Neil Bohr proposed the Bohr model of atom in 1915 with the modification of Rutherford’s model of atom.
Rutherford’s model had introduced nuclear model of atom, in which he explained that a nucleus (positively charged) is surrounded by negatively charged electrons.
Bohr modified this atomic structure model. He explained that electrons move in fixed orbital’s (shells) and not anywhere in between and he also explained that each orbit (shell) has a fixed energy level.
Rutherford basically explained nucleus of an atom which Bohr modified by explaining that model into electrons and their energy levels.
Postulates of Bohr’s Model of an Atom:
The atom-consists of a small (positively charges) nucleus at its centre.
The whole mass of the atom is concentrated at the nucleus and the volume of nucleus is smaller than the volume of the atom by a ratio of about 1:105.
All the protons and neutrons of the atom are contained in the nucleus.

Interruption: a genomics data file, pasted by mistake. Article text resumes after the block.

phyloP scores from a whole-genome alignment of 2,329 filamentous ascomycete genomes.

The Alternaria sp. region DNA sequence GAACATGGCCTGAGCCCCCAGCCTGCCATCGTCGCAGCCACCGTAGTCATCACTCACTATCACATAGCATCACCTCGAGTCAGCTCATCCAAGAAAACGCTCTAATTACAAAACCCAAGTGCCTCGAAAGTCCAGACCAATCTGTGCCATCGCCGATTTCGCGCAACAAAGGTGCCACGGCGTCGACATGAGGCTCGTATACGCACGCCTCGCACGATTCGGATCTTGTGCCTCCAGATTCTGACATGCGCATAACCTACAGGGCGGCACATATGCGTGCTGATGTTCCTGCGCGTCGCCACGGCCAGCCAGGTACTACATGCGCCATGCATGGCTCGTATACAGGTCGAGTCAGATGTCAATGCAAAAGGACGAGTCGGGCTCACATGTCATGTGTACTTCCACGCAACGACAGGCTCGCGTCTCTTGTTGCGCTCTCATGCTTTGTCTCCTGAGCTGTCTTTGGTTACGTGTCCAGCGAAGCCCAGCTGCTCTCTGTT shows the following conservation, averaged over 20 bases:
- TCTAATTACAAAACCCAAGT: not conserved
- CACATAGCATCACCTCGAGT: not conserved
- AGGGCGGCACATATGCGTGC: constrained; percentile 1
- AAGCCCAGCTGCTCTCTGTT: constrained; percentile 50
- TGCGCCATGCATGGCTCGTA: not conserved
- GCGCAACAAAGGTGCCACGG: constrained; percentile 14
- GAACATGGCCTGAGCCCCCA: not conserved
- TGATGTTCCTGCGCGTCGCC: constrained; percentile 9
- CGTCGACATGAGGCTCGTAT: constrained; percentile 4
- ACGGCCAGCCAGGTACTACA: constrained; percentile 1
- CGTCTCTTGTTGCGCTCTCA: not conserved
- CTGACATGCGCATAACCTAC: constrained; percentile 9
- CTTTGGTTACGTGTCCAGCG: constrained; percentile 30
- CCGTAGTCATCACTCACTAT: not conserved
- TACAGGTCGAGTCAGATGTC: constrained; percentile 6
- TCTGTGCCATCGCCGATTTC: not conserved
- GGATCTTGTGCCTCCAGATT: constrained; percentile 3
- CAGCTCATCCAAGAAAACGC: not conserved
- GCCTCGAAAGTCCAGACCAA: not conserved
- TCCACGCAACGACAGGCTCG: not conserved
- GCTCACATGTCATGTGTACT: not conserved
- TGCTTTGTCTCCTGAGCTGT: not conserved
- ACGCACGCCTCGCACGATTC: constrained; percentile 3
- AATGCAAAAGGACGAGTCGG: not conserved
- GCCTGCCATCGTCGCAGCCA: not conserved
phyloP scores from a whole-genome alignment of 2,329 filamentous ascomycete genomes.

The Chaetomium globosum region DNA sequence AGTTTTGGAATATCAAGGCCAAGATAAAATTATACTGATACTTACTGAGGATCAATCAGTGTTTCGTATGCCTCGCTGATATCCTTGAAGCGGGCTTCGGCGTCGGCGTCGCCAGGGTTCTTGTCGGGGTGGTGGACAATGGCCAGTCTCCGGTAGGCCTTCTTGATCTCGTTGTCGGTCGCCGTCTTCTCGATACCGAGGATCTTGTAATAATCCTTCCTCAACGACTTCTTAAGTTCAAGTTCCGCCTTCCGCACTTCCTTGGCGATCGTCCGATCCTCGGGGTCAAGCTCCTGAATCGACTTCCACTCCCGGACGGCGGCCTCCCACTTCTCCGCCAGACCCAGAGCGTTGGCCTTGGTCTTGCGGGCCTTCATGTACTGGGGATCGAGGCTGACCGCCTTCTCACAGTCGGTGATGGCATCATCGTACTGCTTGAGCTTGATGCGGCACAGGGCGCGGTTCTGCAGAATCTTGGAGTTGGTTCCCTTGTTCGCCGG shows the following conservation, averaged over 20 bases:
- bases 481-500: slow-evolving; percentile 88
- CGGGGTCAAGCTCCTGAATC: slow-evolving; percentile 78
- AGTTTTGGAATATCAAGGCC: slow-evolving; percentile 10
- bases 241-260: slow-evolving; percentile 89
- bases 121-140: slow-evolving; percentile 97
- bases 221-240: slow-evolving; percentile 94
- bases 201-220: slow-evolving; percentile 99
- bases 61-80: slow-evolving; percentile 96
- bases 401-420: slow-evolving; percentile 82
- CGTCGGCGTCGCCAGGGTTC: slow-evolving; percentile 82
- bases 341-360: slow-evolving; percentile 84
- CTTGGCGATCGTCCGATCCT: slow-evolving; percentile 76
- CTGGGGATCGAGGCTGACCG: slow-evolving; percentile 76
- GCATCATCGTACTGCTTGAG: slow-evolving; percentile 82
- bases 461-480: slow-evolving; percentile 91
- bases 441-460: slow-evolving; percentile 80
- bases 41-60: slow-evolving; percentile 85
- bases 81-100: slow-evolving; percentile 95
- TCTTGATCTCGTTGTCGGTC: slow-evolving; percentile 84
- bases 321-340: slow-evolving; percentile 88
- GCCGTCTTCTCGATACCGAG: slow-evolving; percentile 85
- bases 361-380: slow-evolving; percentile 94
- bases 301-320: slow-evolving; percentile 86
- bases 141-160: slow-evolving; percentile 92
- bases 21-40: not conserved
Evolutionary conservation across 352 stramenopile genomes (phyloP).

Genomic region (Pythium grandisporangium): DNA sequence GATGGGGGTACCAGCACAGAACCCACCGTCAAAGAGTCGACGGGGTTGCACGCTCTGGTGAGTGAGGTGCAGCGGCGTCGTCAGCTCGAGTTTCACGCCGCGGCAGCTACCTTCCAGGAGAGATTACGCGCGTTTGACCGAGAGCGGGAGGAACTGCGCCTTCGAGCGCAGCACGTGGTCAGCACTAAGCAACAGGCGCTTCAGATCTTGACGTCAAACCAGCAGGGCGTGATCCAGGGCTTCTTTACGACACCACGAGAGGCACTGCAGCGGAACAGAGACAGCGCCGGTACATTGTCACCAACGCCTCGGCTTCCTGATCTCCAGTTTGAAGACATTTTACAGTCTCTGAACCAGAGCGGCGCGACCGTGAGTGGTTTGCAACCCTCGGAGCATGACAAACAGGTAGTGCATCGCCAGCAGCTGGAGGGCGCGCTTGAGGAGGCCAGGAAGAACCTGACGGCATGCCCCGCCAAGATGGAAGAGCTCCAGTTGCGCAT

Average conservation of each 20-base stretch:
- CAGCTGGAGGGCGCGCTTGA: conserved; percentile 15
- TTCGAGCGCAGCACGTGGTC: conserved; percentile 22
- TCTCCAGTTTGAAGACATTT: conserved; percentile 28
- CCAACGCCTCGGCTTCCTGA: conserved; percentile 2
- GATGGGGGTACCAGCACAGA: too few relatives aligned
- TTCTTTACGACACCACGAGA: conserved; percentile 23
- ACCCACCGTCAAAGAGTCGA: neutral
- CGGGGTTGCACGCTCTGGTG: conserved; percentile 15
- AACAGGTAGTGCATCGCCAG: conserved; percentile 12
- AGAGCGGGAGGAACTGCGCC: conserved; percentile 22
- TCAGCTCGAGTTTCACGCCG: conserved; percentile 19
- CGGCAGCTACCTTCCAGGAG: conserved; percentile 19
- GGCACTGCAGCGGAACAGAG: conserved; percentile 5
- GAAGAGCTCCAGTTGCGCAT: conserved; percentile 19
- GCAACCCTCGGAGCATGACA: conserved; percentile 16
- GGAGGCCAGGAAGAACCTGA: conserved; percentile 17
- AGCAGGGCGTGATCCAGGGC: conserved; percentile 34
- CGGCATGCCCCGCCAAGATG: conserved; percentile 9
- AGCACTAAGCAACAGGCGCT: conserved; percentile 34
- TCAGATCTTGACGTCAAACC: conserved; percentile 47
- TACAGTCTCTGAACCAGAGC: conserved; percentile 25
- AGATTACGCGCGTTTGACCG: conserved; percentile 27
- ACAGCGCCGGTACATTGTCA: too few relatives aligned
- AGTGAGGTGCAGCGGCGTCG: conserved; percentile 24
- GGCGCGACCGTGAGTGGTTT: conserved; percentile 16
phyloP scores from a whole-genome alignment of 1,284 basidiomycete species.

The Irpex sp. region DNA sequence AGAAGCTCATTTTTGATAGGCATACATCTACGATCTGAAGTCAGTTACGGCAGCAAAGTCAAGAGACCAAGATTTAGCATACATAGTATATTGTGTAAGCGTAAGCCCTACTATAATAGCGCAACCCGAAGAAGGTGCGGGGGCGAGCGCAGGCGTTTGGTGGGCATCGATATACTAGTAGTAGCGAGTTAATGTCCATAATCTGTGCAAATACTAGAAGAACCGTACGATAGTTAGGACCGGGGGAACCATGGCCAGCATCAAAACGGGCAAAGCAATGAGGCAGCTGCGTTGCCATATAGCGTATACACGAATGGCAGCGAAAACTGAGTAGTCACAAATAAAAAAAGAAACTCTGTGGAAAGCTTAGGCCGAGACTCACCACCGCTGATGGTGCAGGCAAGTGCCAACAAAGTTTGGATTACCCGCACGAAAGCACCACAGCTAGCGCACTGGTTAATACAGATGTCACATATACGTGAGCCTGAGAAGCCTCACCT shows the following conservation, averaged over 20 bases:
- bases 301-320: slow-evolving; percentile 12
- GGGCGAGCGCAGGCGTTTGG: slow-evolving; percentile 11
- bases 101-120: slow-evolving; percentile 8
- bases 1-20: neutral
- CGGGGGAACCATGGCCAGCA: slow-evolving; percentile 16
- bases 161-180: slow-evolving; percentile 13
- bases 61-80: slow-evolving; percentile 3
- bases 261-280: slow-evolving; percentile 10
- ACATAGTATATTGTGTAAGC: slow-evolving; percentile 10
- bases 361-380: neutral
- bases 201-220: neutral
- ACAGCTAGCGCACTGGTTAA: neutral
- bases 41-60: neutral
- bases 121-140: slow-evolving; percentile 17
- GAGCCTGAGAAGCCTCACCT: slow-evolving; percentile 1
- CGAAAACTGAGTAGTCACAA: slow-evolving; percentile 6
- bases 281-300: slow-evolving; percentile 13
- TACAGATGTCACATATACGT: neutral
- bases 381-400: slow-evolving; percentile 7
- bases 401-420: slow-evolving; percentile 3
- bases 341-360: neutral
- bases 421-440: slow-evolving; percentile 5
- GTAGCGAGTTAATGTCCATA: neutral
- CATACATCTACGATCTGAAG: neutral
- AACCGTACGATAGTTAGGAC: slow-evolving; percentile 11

The electrons of the atom revolve round the nucleus in definite circular paths known as orbits or shells which are designed as K, L, M, N etc. numbered as (n)=1, 2, 3, 4 etc. outward from the nucleus.
Each orbit is associated with a fixed amount of energy. Therefore, these orbits are also known as energy levels or energy shells.
The energy of the atom changes when an electron jumps from state (energy level) to another state (energy level).
As long as an electron remains in a particular orbit, it does not lose or gain energy.
Limitations of Bohr’s Model of an Atom
Bohr’s Atomic model violates the Heisenberg Uncertainty Principle.
It could not explain the spectra obtained from larger atoms.
Bohr’s model of an atom failed to explain Zeeman Effect (effect of magnetic field on the spectra of atoms).
It also failed to explain the Stark effect (effect of electric field on the spectra of atoms).